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Nicolaes Witsen and Shipbuilding in the Dutch Golden Age

A. J. Hoving; Translated by Alan Lemmers; Foreword by André Wegener Sleeswyk

Publication Year: 2012

In 1671, Dutch diplomat and scientist Nicolaes Witsen published a book that served, among other things, as an encyclopedia for the “shell-first” method of ship construction. In the centuries since, Witsen’s rather convoluted text has also become a valuable source for insights into historical shipbuilding methods and philosophies during the “Golden Age” of Dutch maritime trade. However, as André Wegener Sleeswyk’s foreword notes, Witsen’s work is difficult to access not only for its seventeenth-century Dutch language but also for the vagaries of its author’s presentation. Fortunately for scholars and students of nautical archaeology and shipbuilding, this important but chaotic work has now been reorganized and elucidated by A. J. Hoving and translated into English by Alan Lemmers. In Nicolaes Witsen and Shipbuilding in the Dutch Golden Age, Hoving, master model builder for the Rijksmuseum in Amsterdam, sorts out the steps in Witsen’s method for building a seventeenth-century pinas by following them and building a model of the vessel. Experimenting with techniques and materials, conducting research in other publications of the time, and rewriting as needed to clarify and correct some vital omissions in the sequence, Hoving makes Witsen’s work easier to use and understand. Nicolaes Witsen and Shipbuilding in the Dutch Golden Age is an indispensable guide to Witsen’s work and the world of his topic: the almost forgotten basics of a craftsmanship that has been credited with the flourishing of the Dutch Republic in the seventeenth century.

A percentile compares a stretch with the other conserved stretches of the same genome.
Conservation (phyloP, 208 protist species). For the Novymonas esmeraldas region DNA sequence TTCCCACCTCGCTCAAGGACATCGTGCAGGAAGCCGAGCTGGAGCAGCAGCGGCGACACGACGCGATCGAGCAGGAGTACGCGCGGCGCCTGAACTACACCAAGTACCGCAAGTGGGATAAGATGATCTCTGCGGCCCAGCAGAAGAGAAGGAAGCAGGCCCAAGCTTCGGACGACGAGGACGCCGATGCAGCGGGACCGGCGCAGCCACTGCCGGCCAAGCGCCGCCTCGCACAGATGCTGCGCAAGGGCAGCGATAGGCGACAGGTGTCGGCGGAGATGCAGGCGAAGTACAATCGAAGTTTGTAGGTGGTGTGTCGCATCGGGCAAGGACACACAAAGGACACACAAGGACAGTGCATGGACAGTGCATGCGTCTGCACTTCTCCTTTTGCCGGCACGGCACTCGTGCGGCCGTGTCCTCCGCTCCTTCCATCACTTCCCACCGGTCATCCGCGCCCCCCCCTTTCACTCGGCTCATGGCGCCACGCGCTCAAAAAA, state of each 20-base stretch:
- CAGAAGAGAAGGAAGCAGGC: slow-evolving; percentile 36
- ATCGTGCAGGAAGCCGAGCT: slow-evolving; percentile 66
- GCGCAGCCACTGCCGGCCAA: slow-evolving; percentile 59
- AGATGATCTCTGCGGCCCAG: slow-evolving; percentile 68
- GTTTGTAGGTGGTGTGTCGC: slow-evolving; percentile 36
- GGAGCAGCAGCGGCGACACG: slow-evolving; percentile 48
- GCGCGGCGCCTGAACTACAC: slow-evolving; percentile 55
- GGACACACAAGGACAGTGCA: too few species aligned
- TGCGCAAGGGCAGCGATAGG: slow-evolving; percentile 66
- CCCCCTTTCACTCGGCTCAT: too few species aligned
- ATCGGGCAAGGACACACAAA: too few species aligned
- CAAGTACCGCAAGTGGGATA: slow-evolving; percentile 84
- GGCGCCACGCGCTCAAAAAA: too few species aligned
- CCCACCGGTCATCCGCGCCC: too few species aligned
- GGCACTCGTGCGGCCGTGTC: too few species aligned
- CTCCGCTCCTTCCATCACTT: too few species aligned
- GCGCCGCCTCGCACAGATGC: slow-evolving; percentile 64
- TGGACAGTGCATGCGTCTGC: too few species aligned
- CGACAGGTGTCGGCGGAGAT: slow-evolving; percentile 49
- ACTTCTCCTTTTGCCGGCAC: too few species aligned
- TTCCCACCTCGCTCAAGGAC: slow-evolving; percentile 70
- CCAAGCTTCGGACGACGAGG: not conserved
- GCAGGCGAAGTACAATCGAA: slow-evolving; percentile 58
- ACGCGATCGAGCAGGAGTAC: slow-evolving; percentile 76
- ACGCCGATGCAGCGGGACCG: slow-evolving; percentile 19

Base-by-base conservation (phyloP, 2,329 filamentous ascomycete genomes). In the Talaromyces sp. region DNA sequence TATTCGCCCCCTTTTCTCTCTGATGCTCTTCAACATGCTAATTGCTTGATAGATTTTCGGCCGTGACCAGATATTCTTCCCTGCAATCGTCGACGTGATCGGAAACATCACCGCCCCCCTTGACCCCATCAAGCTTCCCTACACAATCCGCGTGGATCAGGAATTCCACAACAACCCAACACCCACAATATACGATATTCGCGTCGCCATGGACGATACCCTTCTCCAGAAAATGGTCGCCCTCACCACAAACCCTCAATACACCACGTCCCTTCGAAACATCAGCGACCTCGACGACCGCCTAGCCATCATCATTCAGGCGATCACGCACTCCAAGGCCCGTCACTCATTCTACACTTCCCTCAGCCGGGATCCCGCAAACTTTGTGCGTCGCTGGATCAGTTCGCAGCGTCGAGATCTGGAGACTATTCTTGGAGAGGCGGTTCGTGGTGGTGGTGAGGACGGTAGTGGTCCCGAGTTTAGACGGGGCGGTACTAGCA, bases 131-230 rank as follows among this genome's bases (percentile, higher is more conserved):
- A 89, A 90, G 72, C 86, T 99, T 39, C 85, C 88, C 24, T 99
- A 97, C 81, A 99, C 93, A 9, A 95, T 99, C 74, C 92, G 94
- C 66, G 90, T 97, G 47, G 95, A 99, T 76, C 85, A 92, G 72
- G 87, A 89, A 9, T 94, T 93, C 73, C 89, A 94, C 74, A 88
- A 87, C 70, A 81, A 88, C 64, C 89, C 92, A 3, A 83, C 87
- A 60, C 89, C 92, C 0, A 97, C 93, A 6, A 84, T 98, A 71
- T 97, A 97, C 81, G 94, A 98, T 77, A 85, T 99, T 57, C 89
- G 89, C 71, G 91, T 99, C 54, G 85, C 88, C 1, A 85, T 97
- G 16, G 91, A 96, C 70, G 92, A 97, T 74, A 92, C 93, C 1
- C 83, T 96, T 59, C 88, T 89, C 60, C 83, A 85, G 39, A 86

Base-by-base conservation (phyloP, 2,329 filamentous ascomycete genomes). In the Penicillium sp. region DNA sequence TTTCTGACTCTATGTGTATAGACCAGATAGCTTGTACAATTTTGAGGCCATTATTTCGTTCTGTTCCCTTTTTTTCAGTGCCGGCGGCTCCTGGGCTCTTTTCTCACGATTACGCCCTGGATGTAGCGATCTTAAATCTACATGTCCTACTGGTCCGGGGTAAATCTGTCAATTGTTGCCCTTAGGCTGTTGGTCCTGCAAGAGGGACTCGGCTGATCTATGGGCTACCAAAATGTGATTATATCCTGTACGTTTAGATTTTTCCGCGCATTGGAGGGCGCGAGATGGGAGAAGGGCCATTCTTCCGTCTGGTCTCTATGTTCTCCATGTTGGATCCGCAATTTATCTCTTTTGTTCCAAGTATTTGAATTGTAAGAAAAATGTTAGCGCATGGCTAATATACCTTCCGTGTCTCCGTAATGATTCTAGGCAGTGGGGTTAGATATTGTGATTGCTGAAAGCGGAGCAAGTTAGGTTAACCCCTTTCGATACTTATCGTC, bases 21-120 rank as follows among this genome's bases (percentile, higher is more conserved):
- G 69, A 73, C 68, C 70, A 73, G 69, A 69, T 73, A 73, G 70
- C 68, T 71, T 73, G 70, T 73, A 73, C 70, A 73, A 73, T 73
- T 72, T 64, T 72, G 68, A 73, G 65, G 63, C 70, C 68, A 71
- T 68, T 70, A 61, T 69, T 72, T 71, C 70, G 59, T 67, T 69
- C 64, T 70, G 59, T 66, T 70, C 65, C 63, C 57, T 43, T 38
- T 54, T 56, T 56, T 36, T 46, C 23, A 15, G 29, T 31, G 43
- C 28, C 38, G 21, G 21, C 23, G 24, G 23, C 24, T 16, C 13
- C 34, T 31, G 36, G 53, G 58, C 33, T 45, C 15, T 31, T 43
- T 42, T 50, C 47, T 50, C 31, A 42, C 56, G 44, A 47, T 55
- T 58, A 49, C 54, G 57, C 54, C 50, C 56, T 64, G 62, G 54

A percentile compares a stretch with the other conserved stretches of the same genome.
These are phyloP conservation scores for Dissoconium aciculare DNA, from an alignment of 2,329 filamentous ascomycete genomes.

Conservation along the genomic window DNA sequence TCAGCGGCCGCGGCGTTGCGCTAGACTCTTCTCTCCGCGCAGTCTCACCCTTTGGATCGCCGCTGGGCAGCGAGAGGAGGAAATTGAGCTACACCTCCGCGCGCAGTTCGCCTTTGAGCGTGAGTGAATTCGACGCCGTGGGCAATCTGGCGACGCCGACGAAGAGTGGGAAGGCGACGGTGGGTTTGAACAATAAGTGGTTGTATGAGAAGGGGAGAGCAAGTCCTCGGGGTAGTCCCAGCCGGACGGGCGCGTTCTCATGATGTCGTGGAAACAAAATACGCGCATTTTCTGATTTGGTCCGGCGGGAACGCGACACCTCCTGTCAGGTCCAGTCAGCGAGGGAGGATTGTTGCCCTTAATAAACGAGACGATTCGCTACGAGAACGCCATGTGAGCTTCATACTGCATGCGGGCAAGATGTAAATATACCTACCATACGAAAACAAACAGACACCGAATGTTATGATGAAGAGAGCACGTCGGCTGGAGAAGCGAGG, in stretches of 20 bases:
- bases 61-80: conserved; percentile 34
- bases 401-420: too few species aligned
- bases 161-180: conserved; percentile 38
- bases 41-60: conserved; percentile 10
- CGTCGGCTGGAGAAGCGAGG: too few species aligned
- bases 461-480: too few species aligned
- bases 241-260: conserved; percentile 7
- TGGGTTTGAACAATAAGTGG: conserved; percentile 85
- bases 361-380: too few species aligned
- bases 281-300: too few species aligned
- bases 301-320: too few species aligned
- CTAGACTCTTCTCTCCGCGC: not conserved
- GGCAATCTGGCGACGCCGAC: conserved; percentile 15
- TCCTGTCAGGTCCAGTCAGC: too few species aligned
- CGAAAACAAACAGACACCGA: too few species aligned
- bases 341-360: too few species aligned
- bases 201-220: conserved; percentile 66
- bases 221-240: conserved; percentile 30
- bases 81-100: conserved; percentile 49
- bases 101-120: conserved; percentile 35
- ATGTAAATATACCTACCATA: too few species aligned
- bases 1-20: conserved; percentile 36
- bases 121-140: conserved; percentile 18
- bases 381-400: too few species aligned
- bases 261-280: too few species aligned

Published by: Texas A&M University Press

Series: Ed Rachal Foundation Nautical Archaeology Series


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Title Page

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p. iii


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p. vii

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pp. ix-xii

Whoever tries to master the text of Witsen’s Aeloude en Hedendaegsche Scheeps-bouw en Bestier (Ancient and Modern Shipbuilding and Management) soon discovers that the task is akin to finding one’s way in a decayed labyrinth, even if he or she reads seventeenth-century Dutch without difficulty. ...

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pp. xiii-xvi